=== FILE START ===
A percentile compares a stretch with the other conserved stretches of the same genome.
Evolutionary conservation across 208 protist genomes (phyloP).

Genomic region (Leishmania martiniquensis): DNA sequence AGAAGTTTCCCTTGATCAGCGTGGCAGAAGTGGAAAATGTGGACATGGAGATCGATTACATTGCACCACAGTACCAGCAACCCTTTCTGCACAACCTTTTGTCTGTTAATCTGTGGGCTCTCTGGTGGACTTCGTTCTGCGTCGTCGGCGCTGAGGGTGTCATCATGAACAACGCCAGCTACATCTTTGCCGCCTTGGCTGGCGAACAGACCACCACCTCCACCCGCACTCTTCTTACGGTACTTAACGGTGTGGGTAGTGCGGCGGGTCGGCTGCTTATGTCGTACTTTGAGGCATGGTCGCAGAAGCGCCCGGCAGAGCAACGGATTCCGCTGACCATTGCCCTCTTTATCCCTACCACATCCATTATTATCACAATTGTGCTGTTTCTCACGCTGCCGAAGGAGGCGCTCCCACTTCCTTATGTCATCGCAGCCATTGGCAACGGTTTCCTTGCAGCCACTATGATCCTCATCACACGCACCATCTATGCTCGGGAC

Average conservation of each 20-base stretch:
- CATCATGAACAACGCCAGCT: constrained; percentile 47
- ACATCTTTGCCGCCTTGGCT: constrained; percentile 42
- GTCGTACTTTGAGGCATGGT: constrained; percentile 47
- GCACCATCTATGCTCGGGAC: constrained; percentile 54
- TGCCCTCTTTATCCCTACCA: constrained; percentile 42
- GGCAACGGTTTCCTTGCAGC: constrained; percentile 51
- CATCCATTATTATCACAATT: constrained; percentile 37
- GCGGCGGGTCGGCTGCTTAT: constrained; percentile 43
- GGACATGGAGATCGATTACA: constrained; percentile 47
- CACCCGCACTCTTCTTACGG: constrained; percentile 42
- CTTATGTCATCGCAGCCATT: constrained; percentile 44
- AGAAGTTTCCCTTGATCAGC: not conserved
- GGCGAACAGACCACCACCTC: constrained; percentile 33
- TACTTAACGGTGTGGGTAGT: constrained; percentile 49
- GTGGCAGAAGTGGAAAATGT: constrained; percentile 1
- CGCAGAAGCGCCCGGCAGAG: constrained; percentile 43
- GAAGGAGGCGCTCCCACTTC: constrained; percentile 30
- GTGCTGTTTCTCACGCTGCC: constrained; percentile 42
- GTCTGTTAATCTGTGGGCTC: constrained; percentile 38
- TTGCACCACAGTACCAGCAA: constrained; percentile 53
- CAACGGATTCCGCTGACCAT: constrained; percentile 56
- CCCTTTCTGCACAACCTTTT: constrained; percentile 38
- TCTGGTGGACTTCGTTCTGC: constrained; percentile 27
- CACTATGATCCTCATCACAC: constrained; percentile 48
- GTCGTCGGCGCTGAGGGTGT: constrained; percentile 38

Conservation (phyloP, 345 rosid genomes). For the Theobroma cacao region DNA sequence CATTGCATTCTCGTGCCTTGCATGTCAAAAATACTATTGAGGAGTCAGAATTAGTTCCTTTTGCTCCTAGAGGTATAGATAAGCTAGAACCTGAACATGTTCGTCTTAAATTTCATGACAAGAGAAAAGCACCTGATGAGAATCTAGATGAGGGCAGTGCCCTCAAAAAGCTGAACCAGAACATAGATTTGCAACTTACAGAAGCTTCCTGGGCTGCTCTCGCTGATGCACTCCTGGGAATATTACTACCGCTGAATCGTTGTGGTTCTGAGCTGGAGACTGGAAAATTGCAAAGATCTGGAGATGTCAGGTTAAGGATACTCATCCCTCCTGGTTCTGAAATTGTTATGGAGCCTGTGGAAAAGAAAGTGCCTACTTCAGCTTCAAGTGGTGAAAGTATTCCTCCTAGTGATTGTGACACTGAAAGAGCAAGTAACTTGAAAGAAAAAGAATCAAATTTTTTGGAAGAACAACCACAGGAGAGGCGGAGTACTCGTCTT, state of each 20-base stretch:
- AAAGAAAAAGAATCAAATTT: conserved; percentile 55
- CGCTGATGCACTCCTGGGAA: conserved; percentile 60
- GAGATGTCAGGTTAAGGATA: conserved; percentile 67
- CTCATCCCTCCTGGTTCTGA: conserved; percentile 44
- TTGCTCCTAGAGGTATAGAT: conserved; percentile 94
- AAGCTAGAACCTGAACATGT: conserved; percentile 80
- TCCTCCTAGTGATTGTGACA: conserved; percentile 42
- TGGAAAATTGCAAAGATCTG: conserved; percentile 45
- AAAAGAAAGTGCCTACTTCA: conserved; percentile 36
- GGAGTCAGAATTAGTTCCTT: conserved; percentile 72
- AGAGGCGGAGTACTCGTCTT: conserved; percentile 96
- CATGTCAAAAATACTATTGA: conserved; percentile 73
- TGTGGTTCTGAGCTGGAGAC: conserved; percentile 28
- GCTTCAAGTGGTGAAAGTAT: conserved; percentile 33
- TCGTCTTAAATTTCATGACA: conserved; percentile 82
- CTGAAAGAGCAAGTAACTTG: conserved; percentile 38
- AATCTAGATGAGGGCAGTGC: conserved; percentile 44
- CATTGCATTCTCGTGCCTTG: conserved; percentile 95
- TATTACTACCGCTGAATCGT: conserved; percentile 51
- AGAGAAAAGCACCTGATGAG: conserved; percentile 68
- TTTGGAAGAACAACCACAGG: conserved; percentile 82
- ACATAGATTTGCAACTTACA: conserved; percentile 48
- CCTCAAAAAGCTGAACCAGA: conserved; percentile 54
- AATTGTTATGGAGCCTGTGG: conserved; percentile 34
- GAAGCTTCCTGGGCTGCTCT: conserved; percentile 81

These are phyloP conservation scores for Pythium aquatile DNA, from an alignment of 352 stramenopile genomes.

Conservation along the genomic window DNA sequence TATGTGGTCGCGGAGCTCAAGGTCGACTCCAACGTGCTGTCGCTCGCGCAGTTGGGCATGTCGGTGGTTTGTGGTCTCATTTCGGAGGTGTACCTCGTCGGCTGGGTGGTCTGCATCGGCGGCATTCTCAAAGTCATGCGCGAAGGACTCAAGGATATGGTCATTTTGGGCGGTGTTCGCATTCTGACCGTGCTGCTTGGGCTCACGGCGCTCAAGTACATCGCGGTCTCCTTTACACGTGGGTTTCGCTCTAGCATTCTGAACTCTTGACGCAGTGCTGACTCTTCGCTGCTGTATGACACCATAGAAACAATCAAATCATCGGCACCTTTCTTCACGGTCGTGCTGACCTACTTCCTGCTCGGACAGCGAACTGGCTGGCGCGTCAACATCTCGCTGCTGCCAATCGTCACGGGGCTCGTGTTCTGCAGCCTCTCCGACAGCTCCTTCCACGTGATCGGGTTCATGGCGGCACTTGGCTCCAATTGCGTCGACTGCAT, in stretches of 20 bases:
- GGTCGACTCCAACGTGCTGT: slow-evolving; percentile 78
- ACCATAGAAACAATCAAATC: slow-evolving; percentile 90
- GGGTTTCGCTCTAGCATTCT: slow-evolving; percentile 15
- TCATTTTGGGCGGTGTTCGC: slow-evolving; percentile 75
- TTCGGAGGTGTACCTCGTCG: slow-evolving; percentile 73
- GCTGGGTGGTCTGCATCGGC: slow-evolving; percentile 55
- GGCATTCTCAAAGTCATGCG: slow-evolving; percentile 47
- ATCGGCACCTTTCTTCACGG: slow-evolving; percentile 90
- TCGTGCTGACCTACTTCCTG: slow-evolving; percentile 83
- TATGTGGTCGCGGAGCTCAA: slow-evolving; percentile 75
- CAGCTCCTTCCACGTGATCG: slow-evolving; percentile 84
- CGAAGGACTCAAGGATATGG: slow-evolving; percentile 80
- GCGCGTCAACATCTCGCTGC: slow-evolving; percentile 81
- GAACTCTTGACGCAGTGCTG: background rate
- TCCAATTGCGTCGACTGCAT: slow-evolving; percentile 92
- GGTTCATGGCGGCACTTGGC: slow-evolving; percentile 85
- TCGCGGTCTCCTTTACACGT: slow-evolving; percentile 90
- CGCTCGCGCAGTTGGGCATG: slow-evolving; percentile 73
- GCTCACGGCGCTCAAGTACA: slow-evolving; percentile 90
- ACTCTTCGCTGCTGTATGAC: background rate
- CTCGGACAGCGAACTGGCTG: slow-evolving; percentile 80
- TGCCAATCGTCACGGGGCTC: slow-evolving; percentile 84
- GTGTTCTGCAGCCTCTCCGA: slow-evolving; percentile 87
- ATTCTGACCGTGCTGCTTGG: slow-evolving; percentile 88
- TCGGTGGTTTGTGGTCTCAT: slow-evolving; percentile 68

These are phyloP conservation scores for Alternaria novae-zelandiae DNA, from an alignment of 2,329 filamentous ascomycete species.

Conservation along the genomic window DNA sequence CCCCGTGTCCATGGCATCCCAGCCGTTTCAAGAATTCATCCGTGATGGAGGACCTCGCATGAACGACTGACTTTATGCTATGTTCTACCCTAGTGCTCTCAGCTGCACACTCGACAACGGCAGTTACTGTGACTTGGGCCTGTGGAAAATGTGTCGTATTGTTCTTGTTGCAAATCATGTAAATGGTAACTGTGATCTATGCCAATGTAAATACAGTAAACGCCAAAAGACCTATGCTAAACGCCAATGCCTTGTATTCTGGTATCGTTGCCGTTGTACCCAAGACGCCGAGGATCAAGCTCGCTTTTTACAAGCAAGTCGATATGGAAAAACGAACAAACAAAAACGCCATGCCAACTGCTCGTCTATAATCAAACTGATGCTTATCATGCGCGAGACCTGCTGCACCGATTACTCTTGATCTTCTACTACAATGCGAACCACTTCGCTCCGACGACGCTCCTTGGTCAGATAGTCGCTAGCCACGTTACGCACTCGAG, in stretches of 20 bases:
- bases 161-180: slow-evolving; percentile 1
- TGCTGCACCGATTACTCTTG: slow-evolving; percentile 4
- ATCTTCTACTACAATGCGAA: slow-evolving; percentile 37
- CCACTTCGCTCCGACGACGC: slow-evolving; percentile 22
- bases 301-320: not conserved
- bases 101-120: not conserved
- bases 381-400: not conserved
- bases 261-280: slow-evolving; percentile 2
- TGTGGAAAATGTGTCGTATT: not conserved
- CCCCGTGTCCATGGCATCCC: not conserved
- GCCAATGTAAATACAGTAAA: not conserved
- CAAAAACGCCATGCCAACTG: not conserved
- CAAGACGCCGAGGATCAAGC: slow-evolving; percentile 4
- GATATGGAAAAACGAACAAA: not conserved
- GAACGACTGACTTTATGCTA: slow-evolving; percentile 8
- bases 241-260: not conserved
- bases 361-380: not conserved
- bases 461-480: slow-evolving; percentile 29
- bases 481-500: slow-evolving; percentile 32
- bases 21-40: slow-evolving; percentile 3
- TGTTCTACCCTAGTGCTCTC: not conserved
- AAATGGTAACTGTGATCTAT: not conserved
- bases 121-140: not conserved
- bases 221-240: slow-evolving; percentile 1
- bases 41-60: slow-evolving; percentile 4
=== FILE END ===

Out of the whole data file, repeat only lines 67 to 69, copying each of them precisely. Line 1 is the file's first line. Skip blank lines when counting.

- TATGTGGTCGCGGAGCTCAA: slow-evolving; percentile 75
- CAGCTCCTTCCACGTGATCG: slow-evolving; percentile 84
- CGAAGGACTCAAGGATATGG: slow-evolving; percentile 80